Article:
Military intelligence was haunted by paranoid fears about weapons of mass destruction. Doctors were told to promptly report any mysteriously fogged X-ray film, which might suggest the Germans were using radioactive “dirty bombs.”
As the war dragged on, many soldiers grew to mistrust their officers. Gen. Hap Arnold, chief of the Army Air Force, brooded about his men’s “lack of respect (amounting to near hatred) for certain senior generals . . . lack of desire to kill Germans; lack of understanding of political necessity for fighting the war; general personal lassitude.” Some troops went to fearful lengths to escape: During its first two months in France, the First Army Group alone reported more than 500 self-inflicted gunshot wounds by men who decided that a ticket home was worth the loss of a foot.
Others took out their rage on the enemy, killing unarmed prisoners (Gen. George Patton’s diary records his worry that word of the frequent executions would leak into the press) and collecting bags of their broken teeth and severed ears. Some simply went crazy: The army alone hospitalized 929,000 men for “neuropsychiatric” reasons. “Sound mental health requires a satisfactory life-purpose and faith in a friendly universe,” one army chaplain noted. Says Atkinson: “On the battlefields of Europe in 1944, no such cosmology seemed likely.”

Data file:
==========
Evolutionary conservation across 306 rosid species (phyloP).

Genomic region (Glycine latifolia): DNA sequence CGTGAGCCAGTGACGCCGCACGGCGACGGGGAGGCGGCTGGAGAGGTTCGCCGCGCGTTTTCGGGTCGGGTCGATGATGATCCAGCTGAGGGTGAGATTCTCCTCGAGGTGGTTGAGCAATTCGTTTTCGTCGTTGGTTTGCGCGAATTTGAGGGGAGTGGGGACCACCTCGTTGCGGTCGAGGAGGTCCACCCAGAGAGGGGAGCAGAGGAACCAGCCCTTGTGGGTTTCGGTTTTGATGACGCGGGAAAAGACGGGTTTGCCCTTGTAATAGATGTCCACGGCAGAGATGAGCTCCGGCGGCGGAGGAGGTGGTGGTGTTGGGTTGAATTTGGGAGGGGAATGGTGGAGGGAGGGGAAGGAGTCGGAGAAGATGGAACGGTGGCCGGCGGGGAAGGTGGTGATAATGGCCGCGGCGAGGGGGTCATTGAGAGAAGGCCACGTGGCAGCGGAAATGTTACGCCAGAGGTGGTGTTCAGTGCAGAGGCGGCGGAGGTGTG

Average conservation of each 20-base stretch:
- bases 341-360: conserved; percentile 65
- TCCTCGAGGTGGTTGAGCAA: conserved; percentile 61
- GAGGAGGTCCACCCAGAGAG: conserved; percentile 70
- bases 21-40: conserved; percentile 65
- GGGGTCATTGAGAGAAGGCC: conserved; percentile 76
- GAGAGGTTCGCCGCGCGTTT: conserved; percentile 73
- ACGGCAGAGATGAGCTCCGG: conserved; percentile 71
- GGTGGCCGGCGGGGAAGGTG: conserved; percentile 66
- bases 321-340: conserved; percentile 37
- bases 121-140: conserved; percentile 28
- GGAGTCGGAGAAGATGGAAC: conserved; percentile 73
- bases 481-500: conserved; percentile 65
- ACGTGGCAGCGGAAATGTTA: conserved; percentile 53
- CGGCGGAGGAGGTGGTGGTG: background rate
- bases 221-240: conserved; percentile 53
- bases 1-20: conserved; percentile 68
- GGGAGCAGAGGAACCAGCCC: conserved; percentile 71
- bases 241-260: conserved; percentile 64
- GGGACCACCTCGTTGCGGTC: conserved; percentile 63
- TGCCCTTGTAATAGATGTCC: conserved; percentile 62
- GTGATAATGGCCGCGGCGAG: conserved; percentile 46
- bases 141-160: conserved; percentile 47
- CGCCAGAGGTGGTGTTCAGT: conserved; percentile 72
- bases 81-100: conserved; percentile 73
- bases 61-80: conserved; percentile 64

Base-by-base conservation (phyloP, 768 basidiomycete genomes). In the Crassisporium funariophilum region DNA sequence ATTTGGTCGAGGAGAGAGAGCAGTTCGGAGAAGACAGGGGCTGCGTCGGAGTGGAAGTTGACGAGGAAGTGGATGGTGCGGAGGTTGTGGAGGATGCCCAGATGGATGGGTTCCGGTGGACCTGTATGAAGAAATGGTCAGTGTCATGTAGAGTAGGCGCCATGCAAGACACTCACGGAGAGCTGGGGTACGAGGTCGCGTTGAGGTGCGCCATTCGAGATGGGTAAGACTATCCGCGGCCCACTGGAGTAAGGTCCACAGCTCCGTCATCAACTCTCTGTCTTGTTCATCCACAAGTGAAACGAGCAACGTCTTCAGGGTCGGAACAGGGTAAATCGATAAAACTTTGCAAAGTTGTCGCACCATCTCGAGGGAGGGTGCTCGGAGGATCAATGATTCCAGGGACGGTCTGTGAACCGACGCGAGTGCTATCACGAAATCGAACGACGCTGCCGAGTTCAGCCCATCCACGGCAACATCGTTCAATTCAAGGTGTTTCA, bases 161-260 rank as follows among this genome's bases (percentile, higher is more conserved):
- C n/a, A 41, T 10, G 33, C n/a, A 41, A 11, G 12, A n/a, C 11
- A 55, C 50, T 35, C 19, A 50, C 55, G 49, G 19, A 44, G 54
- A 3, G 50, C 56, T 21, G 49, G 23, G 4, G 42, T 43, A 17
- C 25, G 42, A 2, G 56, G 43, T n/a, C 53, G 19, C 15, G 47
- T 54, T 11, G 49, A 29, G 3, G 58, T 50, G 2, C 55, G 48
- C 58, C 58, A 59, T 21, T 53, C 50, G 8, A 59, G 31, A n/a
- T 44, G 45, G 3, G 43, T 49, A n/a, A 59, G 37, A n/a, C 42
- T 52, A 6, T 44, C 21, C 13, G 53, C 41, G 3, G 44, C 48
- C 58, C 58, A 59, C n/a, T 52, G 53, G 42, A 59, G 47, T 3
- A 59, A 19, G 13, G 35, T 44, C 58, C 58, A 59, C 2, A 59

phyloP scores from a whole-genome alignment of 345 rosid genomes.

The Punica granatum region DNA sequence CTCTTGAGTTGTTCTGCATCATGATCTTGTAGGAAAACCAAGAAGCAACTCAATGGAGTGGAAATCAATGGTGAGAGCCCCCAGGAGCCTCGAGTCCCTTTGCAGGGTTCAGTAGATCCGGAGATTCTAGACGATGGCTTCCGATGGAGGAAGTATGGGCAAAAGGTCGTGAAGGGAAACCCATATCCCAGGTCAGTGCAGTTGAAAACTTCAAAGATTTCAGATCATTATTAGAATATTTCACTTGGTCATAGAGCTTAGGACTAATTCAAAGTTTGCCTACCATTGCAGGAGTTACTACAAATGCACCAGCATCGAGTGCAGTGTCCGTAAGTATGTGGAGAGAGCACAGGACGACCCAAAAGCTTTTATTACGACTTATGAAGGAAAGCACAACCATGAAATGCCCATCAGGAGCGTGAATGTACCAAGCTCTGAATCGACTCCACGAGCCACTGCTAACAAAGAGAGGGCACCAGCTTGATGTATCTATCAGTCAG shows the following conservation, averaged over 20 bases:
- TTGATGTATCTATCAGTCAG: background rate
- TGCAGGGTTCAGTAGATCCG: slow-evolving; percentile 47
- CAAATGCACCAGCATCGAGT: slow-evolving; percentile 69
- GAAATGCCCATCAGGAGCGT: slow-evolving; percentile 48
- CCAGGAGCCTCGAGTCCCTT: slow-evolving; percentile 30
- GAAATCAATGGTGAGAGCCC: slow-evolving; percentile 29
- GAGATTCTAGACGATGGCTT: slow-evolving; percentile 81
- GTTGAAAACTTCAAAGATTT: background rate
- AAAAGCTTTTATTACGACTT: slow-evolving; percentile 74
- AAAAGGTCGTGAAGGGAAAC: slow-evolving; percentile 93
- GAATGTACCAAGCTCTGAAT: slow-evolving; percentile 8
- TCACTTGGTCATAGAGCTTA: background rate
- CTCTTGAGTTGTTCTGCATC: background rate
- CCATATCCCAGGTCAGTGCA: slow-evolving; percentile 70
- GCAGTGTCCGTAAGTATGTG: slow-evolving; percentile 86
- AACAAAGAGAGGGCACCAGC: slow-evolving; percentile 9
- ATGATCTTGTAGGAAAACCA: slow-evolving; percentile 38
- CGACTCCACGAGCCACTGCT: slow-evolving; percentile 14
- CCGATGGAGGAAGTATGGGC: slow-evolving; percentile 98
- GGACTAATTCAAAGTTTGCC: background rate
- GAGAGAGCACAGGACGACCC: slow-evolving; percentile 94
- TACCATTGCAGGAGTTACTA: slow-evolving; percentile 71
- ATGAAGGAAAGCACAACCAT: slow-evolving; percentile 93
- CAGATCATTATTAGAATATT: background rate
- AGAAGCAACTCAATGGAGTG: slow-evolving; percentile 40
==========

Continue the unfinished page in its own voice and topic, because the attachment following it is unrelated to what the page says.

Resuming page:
Allied generals proclaimed victories based on cockeyed body counts. (Patton simply multiplied the number of prisoners he took by 10 to come up with a figure for German dead.) And they dropped napalm on civilians with horrifying regularity, lied about it insouciantly and censored any reporter who found out. The Pentagon even hired Hollywood set designers to create mock neighborhoods in the Nevada desert to discover which bombing tricks most quickly set a city ablaze.
Even with the military practicing Draconian censorship on dispatches from the front, doubts crept into news reporting. “Perhaps more men should know the expense of war,” wrote a Life reporter, “for it is neither a fit way to live nor to die.” Atkinson has added up those expenses with meticulous and riveting accuracy.
Glenn Garvin is The Miami Herald’s television critic.